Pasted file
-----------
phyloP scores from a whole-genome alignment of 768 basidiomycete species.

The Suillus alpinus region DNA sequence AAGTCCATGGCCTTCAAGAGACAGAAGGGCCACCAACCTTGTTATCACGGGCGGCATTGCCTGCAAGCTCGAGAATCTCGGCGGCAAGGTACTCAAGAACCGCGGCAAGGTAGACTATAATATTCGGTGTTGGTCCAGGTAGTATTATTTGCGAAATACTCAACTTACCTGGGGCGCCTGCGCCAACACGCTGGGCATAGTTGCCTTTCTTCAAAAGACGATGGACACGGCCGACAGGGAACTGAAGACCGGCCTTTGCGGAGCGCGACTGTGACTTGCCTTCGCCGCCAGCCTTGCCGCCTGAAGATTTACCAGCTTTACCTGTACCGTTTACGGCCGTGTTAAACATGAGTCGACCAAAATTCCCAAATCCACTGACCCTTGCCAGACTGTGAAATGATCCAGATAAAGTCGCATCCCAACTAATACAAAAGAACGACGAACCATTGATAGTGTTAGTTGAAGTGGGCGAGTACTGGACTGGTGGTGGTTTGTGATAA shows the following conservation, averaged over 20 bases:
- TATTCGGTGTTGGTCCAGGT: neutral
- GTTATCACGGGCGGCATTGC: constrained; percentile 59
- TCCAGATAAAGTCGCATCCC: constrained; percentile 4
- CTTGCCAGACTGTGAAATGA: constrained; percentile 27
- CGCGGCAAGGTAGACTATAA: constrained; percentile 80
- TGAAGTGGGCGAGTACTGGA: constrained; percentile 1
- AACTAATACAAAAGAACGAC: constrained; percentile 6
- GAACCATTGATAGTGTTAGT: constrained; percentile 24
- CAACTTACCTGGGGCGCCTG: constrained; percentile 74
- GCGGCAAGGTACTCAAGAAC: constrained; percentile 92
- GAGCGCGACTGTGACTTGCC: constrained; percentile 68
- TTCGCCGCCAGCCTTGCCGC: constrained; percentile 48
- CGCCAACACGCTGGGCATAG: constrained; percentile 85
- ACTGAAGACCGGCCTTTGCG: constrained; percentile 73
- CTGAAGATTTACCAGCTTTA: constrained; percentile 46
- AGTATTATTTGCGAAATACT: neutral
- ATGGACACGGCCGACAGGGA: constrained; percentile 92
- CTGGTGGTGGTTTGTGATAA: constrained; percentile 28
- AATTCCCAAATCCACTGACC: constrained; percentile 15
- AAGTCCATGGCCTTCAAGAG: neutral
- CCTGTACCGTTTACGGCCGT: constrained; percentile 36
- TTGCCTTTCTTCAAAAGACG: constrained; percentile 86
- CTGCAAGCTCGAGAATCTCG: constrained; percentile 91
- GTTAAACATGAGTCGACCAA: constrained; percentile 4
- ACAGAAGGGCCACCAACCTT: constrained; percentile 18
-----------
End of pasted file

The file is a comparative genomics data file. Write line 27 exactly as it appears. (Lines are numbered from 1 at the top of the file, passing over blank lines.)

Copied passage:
- ACAGAAGGGCCACCAACCTT: constrained; percentile 18